College can be educational, insightful, inspirational, and exciting.
However, all of that experience and knowledge comes at a price.
According to Business Insider, the average student leaves college with a little more than $17,000 in loan debt — and that’s only speaking to tuition.
No matter what way you slice it,college is expensive.
So, what can you do about it? How can you trim those budgets, set expectations, and keep your costs to a minimum as you try to avoid hemorrhaging cash from one semester to the next?
Let’s take a look at some tips and tricks to help you save that precious cash as you work your way through college.
Get a Used Car
College often follows closely on the heels of getting your license, and the thrill of going to a new school can sometimes be coupled with the question of what kind of car you want to bring with you. While it’s easy to sign off on a new vehicle with that artificially low payment for the first few years, you may want to pump the brakes for a second and consider getting a used vehicle instead.
Used cars have many different financial benefits. They generally lose their value more slowly than new cars, don’t have extra fees or hidden expenses, and won’t cost you an arm and a leg to insure.
Look for Other Used Items
Used cars aren’t the only way to save a buck in college. Living on campus can be expensive, especially when you know it’s going to be for two, three, or even four years.
As you set up shop, look for used furniture and other gear, find a good local thrift store option for your wardrobe, and generally try to go the used and recycled route whenever possible.
One particularly effective way buying used will benefit you is with your textbooks. Before you step foot in that college campus bookstore, try looking for alternatives.
Used textbooks can be found online, and iPads and Kindles often have digital versions of a book. However, make absolutely sure that you’re getting the version of the textbook required for your classes, as even a single edition off can be detrimental to your studies.
Get Rid of Unnecessary Stuff
Minimalism is in these days. The need to hoard every single piece of your childhood paraphernalia is unnecessary and bothersome. Pack up the stuff that truly matters to you and then sell anything else of value. You can list things via online venues like Craigslist or Facebook Marketplace, have a yard sale, or look for friends and family who can take them off your hands for a small fee.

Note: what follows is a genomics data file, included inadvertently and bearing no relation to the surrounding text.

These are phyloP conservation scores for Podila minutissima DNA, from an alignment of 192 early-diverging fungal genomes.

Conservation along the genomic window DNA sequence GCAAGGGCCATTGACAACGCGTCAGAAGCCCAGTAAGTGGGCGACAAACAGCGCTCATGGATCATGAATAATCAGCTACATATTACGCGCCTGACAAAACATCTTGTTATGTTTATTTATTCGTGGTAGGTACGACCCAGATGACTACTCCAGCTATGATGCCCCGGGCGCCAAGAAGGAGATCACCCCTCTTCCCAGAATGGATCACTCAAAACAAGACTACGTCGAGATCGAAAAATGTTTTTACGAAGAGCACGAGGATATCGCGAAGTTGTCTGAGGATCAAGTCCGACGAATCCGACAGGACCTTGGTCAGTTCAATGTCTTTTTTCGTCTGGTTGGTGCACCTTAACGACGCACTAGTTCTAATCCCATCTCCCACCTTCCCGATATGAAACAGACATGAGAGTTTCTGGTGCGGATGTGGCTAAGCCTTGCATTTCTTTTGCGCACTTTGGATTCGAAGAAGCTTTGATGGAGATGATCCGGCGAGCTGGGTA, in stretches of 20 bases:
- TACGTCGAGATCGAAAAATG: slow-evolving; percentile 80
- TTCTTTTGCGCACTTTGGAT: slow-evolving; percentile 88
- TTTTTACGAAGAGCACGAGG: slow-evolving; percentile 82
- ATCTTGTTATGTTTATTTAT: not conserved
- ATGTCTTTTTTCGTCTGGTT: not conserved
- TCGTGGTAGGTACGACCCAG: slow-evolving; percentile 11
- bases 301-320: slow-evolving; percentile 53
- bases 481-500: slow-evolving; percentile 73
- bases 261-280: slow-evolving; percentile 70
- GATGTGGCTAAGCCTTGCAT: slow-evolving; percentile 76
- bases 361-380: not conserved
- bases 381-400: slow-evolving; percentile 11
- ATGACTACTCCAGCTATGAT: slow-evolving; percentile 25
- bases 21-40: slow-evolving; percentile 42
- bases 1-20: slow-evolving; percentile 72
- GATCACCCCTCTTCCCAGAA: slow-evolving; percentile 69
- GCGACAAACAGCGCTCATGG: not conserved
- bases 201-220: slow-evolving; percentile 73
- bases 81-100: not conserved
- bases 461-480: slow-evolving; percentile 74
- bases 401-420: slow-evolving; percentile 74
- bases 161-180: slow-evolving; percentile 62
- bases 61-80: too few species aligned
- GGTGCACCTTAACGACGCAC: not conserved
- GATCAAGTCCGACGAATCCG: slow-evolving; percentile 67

Consider Online Courses and CLEP Tests
The expense of an on-campus education is one of the primary factors that has driven the explosive rise in the popularity of online courses. This doesn’t mean you need to throw out the playbook and shift all of your college plans online, either. Often colleges will have a certain number of courses that they offer online in addition to their traditional brick-and-mortar offerings.
If this isn’t an option, consider taking online courses elsewhere and then transferring the credits — make sure this will work with your college before you sign up, though!
Also, consider taking CLEP or DSST tests to knock some of the easier courses off at minimal cost and with a fraction of the time. Again, make sure your particular college accepts credits of this nature. Even if they do, there’s often a limit to how many credits are acceptable, so do your homework first.
Plan Your Meals
This one’s pretty clear from the get go. Eating your meals on campus instead of dining out on a regular basis can be a huge money saver. If you have a meal plan, use it! If you don’t — or if the food offered doesn’t work for you — cook from your dorm. This will both save you cash and help develop your culinary skills.
Make a Budget
You don’t need to be an accountant major to know that having a budget can make a huge difference with the state of your finances. It can be tempting to toss all of your expenses into the “black hole” of your college debt and just assume you’ll deal with it down the road.
The general awareness that keeping tabs on your expenses can bring is extremely valuable. While the necessity of going to school generally dictates that you’ll be operating in the red, it’s still worth taking the time to set up a budget and then do your best to stick to it.
Keeping it Lean and Mean
While it’s easy to throw in the towel and accept that debt on any level is just part of the college experience, that simply isn’t the case. Every penny spent at college can and will eventually need to be repaid. That’s why finding the best ways to manage your money and trim your budget can make such a huge difference down the road.
other valuable tips:
It doesn’t mean you can’t enjoy yourself. However, putting limitations and a degree of moderation onto your college expenses is a wise move that will pay you back in spades in the future. So go for the used car, consider some online courses, and make sure that you’re keeping a tight budget as you navigate through your academic career and attempt to emerge in as healthy a financial state as possible. Good luck!
Image Credit: Pixabay
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